The leader of Germany's main opposition party has accused the banking industry of holding politicians to ransom. Sigmar Gabriel says he plans to do something about it, if the Social Democrats win next year's election.
With Germany's next federal election more than a year off, the leader of the opposition Social Democratic Party (SPD) has announced plans to make the reining in of banks a major part of his campaign.
"The 2013 federal election must become a decision to tame the banking and financial sector," Sigmar Gabriel writes in a thesis paper, excerpts of which were published in the Saturday edition of the mass-circulation daily Bild.
In the paper, Gabriel accuses the banks of a number of grave offenses, including holding national governments to ransom. European governments in particular have been forced to bail out shaky banks due to fears about what their insolvency could inflict on entire economies, he argues.
"Even today they engage in risky dealings, as if the financial crisis of 2008 had never occurred," he writes. "And when things go sour they ‘order' bailouts from the politicians."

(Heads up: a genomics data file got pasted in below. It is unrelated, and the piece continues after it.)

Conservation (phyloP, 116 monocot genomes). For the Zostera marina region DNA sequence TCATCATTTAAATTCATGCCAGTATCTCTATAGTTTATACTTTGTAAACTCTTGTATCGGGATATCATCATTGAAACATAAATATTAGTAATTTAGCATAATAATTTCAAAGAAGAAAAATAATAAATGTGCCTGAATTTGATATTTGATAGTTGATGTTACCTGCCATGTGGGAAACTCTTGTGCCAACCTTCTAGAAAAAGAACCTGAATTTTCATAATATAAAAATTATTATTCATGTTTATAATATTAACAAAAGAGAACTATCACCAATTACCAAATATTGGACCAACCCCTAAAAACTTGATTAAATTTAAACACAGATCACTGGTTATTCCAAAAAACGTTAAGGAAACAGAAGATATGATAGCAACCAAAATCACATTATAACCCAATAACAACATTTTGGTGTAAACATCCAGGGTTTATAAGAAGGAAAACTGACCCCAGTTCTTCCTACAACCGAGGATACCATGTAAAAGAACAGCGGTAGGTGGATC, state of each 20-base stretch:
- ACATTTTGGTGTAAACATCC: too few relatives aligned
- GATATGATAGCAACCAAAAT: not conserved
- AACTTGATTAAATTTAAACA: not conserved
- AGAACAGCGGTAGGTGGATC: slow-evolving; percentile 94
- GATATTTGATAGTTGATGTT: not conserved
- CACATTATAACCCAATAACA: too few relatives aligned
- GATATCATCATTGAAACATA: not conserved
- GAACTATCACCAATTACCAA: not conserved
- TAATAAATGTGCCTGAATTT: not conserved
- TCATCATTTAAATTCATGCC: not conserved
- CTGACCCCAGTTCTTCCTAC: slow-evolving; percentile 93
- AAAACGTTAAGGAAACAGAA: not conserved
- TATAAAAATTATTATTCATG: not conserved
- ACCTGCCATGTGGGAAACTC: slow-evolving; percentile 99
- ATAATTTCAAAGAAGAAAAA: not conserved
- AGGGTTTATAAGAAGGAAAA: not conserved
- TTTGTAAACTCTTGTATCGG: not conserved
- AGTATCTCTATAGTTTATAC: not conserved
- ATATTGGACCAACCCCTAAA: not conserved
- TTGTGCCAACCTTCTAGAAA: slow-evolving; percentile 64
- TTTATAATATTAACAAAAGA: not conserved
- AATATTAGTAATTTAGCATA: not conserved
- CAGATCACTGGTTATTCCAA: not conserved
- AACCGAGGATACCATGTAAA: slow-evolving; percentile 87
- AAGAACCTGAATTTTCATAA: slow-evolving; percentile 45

The SPD leader argues that the entire banking sector needs to be more tightly regulated - in a new pan-European legal framework, which would make it possible for major lenders to go bankrupt without taking down entire national economies. This, he says, should be funded through a levy imposed on commercial banks.
Gabriel also takes the opportunity to criticize Chancellor Angela Merkel for her leadership throughout the ongoing eurozone crisis, accusing her of bowing to pressure from the banking industry.
"It's not democracy that must conform with the markets but the markets that must conform with democracy," he writes.
There was little immediate reaction to Gabriel's comments from Chancellor Merkel's Christian Democratic Union (CDU). However during a conference of the Baden-Württemberg wing of the party on Saturday, the CDU's parliamentary leader noted that it was an SPD-led government that loosened up some of Germany's banking regulations. Volker Kauder told delegates at the conference in Karlsruhe that it was Chancellor Gerhard Schröder's SPD-Green Party coalition that first opened the German market to hedge funds in 2004.
"It's not for those who opened the gate to give us advice on how to build them back up," Kauder said.
There are indications that at least some of what Gabriel says in the paper may strike a chord with ordinary Germans. An opinion poll conducted for ARD public television found that 52 percent of those asked opposed the aid package for Spain's banking sector, approved by European finance ministers this past week.
However, asked which party they would vote for if an election were held now, Merkel's Christian Democrat bloc came out on top of Gabriel's SPD by five percentage points.
pfd/rc (dpa, DAPD, Reuters)
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